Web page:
To examine Kelch phosphorylation in the Drosophila ovary, we performed 2D electrophoresis of ovary lysates from several genetic backgrounds. When wild-type ovary lysates were treated with phosphatase inhibitors, a tyrosine-phosphorylated protein that comigrated with one of two Kelch isoforms was detected (Fig. 2, A, C, and H). Antibodies to phosphoserine and phosphothreonine showed no immunoreactivity comigrating with Kelch (unpublished data). Comparison to pH standards showed that the shift observed between the two Kelch isoforms was equivalent to the addition of a single phosphate. In the absence of phosphatase inhibitors, Kelch migrated as a single spot with no corresponding phosphotyrosine staining (Fig. 2, B and D). Egg chambers dissected from src64Δ17 homozygous flies did not contain the phosphorylated form of Kelch (Fig. 2 E). In the presence of phosphatase inhibitors, Kelch protein from kelDE1;P[kelY132A]/+ ovaries continued to be tyrosine phosphorylated (Fig. 2 F). However, Kelch tyrosine phosphorylation in kelDE1;P[kelY627A]/+ ovaries was absent (Fig. 2 G). To characterize the effects of phosphorylation on the ability of Kelch to bind actin, we performed an actin overlay experiment. Total ovary lysates from wild-type ovaries were separated using 2D electrophoresis, and the blots were incubated with F-actin and then actin antibodies to detect bound actin. Only nonphosphorylated Kelch (KelY627A) bound actin (Fig. 2 I). To verify that actin binding was due to Kelch, we tested ovary lysates from a kelch mutant and determined that there was no longer actin binding present in the area where Kelch protein would have focused (unpublished data). These results indicated that the tyrosine residue at position 627 was phosphorylated in a Src64-dependent manner, and phosphorylation of that residue disrupted Kelch binding to actin.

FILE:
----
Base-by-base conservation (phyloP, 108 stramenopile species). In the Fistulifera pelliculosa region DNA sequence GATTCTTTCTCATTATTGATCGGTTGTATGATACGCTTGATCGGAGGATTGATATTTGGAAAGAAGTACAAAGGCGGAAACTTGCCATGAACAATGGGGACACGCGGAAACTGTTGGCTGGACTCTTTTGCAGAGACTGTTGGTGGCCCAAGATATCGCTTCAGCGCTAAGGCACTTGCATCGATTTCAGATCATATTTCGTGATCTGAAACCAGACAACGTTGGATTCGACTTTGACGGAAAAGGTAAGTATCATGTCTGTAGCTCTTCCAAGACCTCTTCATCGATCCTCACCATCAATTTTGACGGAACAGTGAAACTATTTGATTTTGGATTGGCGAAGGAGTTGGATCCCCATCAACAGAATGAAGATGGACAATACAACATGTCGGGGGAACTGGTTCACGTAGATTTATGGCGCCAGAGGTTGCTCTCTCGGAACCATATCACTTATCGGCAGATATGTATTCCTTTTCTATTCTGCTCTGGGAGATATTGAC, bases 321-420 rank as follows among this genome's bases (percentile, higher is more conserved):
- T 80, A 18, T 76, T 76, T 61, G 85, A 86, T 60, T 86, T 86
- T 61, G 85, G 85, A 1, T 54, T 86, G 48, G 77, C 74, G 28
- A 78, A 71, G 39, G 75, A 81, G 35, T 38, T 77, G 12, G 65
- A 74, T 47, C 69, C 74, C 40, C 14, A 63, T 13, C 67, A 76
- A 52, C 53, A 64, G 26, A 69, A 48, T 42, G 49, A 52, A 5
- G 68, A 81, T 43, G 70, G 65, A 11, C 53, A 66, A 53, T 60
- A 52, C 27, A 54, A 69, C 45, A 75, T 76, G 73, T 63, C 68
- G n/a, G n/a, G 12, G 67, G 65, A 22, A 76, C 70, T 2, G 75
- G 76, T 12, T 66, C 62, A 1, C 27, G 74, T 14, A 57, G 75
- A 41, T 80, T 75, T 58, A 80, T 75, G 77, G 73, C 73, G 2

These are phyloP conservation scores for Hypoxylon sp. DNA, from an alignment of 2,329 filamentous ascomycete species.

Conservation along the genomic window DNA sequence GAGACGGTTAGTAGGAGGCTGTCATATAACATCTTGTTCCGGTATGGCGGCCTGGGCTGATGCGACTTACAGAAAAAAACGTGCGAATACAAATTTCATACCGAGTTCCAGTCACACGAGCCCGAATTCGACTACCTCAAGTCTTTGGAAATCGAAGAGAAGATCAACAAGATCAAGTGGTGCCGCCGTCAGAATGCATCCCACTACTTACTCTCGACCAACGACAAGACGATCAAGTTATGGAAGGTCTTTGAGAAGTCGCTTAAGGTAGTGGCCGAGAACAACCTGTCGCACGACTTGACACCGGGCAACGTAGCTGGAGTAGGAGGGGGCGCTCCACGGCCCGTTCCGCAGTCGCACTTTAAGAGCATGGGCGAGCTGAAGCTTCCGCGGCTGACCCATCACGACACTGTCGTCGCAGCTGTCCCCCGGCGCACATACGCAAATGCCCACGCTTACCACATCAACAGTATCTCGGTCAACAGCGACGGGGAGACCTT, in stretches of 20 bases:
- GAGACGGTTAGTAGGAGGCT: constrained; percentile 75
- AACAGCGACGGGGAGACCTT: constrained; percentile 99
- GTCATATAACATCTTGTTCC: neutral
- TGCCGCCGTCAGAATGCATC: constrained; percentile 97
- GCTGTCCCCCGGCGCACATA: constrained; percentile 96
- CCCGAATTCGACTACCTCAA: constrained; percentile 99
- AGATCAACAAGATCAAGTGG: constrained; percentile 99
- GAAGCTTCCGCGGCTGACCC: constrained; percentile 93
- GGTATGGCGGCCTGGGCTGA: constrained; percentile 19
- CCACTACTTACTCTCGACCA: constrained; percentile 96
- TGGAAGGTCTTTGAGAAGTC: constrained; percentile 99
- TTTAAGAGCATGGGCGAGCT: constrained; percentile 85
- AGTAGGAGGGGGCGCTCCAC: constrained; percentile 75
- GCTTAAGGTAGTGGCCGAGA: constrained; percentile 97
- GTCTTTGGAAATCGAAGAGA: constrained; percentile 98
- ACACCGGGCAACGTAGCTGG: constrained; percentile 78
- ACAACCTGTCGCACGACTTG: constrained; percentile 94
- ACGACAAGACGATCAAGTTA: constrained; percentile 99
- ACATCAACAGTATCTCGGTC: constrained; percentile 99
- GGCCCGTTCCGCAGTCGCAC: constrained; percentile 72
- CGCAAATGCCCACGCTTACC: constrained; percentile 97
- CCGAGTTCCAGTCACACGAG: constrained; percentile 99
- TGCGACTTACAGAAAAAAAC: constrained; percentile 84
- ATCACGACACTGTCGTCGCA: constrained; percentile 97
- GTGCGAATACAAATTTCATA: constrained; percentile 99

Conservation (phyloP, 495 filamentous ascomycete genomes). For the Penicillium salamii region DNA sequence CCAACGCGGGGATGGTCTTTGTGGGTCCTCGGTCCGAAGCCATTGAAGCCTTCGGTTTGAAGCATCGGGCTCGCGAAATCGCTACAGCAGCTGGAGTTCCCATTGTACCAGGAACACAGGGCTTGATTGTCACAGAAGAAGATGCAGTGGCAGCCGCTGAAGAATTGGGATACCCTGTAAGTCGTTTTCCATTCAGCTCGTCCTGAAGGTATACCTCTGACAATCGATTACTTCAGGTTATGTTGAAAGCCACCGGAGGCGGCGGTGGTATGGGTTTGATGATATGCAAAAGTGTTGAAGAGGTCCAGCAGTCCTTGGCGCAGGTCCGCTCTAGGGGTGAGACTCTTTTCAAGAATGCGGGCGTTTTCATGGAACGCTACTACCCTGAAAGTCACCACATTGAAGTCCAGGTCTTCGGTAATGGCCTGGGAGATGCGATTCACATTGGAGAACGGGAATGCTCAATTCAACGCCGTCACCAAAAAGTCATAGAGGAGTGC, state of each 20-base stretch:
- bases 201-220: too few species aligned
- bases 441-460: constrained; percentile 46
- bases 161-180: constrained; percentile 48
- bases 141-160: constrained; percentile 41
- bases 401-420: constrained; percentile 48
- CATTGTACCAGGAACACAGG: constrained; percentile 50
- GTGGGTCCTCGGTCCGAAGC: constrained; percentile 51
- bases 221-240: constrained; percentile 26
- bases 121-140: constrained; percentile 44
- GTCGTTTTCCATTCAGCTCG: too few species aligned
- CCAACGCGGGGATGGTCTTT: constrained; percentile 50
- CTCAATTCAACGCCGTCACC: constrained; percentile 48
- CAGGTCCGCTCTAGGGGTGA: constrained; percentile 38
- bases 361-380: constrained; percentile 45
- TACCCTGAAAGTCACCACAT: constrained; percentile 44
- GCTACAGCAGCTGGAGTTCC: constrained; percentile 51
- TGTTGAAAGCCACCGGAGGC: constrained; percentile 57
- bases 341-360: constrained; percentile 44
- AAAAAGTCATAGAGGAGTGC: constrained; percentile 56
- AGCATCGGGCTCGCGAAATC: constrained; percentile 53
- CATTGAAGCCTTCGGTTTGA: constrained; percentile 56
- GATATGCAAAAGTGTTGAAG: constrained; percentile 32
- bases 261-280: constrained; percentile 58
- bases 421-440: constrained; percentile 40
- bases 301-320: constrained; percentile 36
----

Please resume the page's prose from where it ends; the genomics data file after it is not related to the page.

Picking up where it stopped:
We tested the ability of purified recombinant Kelch protein to interact with F-actin. In preliminary experiments, the majority of Kelch sedimented in the presence of F-actin and remained in the supernatant in its absence (Fig. 3 A; and unpublished data). Saturation binding was determined by incubating purified Kelch with phalloidin-stabilized F-actin in increasing ratios, followed by 100,000 g centrifugation (Fig. 3 A). As the Kelch/actin ratio increased, more Kelch remained in the supernatant. The stoichiometry of Kelch binding to actin was estimated using a saturation curve in which the ratio of Kelch to actin in the pellet was plotted against increasing concentrations of Kelch (unpublished data). From this curve, the molar ratio of Kelch to F-actin was calculated as 1:4.